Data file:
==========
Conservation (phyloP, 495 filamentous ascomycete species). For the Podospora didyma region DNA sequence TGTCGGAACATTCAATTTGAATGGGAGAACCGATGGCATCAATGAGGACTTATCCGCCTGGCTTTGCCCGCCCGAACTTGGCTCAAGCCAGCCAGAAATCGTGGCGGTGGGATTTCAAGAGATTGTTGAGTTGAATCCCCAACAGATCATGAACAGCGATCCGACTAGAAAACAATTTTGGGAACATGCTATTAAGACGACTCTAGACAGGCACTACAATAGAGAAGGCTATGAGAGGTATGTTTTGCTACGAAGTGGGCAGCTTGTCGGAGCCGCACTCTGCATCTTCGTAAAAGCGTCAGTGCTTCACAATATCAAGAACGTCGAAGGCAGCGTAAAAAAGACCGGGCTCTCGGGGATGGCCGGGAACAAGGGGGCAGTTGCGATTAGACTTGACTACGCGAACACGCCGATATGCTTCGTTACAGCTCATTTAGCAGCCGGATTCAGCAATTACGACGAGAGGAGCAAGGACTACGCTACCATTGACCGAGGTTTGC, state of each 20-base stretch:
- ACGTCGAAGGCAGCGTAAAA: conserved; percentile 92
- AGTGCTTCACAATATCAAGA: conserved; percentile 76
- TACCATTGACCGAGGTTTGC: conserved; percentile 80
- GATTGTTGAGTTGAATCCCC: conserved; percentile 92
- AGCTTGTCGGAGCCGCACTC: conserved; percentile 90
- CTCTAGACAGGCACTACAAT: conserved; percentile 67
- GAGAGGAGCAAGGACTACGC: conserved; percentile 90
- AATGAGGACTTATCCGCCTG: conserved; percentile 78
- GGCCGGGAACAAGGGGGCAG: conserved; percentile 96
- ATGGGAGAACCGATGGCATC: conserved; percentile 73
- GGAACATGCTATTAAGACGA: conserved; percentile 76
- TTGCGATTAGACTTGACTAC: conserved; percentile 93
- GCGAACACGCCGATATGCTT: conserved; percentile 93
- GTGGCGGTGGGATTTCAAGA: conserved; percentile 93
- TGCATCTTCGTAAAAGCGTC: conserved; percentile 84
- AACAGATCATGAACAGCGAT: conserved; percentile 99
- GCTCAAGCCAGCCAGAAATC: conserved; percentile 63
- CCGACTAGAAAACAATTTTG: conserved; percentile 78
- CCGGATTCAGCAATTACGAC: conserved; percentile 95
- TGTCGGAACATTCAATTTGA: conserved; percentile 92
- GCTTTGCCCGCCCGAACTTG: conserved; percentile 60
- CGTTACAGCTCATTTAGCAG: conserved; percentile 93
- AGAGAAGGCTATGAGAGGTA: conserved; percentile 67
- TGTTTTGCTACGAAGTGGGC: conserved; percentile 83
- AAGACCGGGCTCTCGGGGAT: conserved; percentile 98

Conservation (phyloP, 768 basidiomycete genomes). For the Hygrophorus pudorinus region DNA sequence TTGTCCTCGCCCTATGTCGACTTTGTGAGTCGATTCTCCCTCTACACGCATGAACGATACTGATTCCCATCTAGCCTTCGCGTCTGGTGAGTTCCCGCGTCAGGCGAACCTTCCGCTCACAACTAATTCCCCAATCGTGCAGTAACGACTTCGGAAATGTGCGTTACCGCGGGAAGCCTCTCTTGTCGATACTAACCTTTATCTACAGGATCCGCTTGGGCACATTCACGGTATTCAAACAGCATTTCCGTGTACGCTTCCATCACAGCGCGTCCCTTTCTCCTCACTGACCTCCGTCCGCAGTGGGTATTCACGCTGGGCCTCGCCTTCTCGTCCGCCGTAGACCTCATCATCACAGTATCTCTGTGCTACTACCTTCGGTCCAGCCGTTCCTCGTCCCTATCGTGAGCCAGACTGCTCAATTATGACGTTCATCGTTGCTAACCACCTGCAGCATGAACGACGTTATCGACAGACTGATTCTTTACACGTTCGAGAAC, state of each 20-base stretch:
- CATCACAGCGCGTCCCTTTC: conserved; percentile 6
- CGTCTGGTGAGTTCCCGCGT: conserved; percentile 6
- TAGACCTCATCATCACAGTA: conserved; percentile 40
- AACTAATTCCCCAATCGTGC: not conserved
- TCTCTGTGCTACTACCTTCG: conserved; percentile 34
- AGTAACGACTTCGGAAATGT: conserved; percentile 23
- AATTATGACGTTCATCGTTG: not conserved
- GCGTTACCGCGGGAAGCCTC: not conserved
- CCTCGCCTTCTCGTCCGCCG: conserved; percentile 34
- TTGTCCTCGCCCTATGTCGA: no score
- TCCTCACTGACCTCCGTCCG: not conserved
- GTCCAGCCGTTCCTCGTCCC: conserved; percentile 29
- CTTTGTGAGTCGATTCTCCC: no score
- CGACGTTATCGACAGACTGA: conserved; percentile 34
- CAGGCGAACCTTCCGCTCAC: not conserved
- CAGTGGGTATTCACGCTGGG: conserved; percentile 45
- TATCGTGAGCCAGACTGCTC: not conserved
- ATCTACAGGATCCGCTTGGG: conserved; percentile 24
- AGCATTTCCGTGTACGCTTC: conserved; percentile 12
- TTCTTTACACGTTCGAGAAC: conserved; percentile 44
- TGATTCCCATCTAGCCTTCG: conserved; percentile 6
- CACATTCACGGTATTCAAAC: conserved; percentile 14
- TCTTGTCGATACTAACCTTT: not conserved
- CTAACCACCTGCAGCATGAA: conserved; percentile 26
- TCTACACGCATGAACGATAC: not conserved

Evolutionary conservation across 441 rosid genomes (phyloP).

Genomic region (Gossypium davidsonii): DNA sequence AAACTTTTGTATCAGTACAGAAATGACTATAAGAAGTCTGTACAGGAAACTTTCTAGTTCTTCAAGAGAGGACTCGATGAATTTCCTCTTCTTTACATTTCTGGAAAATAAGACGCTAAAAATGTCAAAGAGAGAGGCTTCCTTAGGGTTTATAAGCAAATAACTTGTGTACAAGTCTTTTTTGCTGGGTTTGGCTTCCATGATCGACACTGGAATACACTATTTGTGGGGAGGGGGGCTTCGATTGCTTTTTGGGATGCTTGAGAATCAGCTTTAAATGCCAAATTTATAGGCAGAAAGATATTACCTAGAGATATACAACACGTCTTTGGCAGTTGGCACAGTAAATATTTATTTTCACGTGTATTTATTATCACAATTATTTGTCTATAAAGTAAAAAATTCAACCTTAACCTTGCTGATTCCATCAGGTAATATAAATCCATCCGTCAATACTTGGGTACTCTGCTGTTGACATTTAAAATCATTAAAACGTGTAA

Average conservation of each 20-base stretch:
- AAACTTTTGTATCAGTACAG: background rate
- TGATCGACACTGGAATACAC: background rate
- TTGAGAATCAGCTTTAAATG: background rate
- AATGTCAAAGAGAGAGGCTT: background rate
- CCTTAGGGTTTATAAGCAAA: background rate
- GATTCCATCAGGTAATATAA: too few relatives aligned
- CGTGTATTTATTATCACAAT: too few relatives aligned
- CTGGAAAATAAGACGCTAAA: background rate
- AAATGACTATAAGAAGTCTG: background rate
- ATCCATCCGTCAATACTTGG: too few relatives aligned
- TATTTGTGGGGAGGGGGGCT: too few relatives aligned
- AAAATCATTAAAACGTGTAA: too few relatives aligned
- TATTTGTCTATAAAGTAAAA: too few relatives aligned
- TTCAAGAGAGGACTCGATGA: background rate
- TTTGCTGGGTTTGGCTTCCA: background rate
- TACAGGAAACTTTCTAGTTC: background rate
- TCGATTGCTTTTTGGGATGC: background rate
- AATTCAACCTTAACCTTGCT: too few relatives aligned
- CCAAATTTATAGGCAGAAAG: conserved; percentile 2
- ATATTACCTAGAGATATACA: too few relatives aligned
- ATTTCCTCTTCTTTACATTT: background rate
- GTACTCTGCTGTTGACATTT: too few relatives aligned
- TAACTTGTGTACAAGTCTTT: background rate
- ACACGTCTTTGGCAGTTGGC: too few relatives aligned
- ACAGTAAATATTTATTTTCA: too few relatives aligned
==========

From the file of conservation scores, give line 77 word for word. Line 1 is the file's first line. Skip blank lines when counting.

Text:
- GTACTCTGCTGTTGACATTT: too few relatives aligned